Monday, January 22, 2007

That big bad bed in my backyard

Cosmos in flower among the Pervoskia
We have been in our “new” garden for nearly ten years now. In some ways it is barely recognizable from the property we bought. Over the years, we have added many garden beds and extended others –some of the changes have worked well while others have been less successful.
I think that the biggest disappointment has been the large island bed I dug in the rear of our section. This part of the garden has a sleep out and a pool, and it is an area we spend a lot of time in summer. When we arrived there was a tiny strip alongside the perimeter fence so I greatly widened that (from about 30 cm to over three metres) and completely barked the whole area. There were a few native trees in the area - a lemonwood, a golden akeake and a silver matipo – but there was adequate light for most plants to thrive.
That has changed over the years. The natives are now tall and cast a deep shade over the bed and to I need to shift many of the perennials I planted when I first made the bed.
One idea in particular had been a bit of a flop.
I wanted a summery feel to the edge of the border so I planted a row of day lilies, Hemerocallis varieties. I bought ten different varieties from one of New Zealand’s top nurseries, but the garden was, even at the time of planting, marginal for such sun lovers, and as the shade has increased, they have done worse and worse each year. It is time for me to shift them to a sunnier place.
I made the large island bed to give us somewhere to grow the sun-loving perennials and bulbs we both love so much. I took all the turn of a large area then put trailer load after trailer load of chicken manure and compost onto the soil before digging it all in. At the time, I made the bed I remember thinking that the soil felt dry but I thought the addition of all the humus would do the trick and I would have great soil. We garden in thin, well-drained soil, and it usually gobbles up humus, but does give wonderful soils if treated properly.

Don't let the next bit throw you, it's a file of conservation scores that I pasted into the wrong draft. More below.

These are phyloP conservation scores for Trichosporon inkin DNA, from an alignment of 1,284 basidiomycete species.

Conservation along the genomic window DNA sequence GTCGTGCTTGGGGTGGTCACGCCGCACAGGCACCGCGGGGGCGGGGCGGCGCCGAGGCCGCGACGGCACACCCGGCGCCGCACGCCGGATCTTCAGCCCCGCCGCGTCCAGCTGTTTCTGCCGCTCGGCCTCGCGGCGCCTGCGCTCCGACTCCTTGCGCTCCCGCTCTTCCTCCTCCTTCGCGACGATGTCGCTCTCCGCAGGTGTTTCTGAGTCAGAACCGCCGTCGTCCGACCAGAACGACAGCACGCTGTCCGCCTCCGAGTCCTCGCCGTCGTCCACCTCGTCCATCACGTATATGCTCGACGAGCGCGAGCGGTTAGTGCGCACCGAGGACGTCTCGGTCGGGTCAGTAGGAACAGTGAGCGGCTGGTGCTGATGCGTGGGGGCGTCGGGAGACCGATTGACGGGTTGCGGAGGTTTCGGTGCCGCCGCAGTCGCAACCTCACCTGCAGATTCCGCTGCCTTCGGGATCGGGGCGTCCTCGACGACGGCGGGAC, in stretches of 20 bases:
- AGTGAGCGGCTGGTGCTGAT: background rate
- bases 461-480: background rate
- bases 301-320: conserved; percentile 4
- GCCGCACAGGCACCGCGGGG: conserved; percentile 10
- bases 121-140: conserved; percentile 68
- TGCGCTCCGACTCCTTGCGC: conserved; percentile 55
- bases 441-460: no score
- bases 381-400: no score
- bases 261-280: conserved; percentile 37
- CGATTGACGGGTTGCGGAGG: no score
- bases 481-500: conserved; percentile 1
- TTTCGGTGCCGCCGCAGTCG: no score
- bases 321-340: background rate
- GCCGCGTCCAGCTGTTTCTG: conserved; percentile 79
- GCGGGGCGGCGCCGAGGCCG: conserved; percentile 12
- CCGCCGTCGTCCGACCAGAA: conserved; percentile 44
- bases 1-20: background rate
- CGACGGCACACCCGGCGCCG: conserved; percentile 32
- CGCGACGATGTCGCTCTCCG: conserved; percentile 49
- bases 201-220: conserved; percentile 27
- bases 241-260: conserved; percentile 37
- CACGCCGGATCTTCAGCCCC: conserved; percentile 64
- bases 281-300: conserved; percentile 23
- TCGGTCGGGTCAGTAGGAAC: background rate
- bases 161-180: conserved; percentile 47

The new bed soon proved to be a sticky mess. It seems most likely that the spoil from the pool was spread into this area, and the soil we have worked on have proven to be far from the free-draining humus rich soil I had envisioned. Bearded irises, an important flower for us, have proven to be hopeless in this bed – they sulk and they do not flower. We even have a devil of a job getting Montbretias to flower!
Most of us are aware of the weedy Montbretias that often line stream-sides and damp places in New Zealand gardens, but few know or grow some of the vastly better Crocosmia varieties. These have flowers that are three of four times the size of the weedy species and have a fabulous colour range from soft apricot, through the usual oranges, to almost red. I grow ‘Star of the East’, which has large flowers of soft apricot-yellow – only I hardly ever see any flowers. It has grown well enough and has formed a respectable clump, but just does not flower very well at all.
Other plants have flourished in the soil. The Hellebores that are a feature of one end of the bed do fine and provide lovely flowers in late winter, and some Dahlias have done very well too. One has even seeded, the white cactus-flowered form, giving rise to a lovely pink decorative.
Another surprising success has been the sun-loving Perovskia atriplicifolia ‘Blue Spire – and no, it does not seem to have a common name. This is a Himalayan shrub with the amazing combination of grey leaves, white stems and lavender-blue flowers. The form usually grown in New Zealand, “Blue Spire’ is an award-winning variety raised in Britain. The flowers are larger and bluer than the type species. It is not a tidy grower – it tends to sprawl and flip about a bit so make sure it has a little bit of room. The books all say it needs great drainage to succeed, so quite why it is doing so well in this garden I do not know.
The plants that have done well tend to be those derived from meadow-growing species. A couple of Siberican irises have flourished, as have some self-seeded Delphiniums. At the moment the highlight of the garden is the bergamot, Monarda ‘Raspberry Wine.’
The bergamots have hooded tubular flowers atop strong stems – this variety grows about 1.2 metres high- and this bright raspberry-wine coloured form is lovely. There are other varieties in the purple-red-pink range.
The other plants that I am sure will flourish in this bed are the “queens of the summer border”, the Penstemons. These are brilliant value as they flower for months on end and are very hardy. The colour range is great too, and it would be possible to find Penstemon varieties to suit most garden situations.
We have a number of varieties in different beds but I have decided that I will plant up a number of these into this problem bed. I have already purchased a couple of forms that are happily bedded in. ‘Purple Passion’ has tiers of deep grape purple flowers that fit in perfectly with the other colours in this range in the bed, as does ‘Sour Grapes.’ I think I will plant the relatively new ‘Alice Hindley’ around the Perovskia, as her large pale bluish-lilac flowers will combine beautifully with ‘Blue Spires’.
It is surely one of the delights of gardening that gardens change with time and as they change, they allow different spaces for new plants. Meanwhile, I am looking for another new bed to plant those sun-lovers.

1 comment:

Anonymous said...

For more on Hellebores: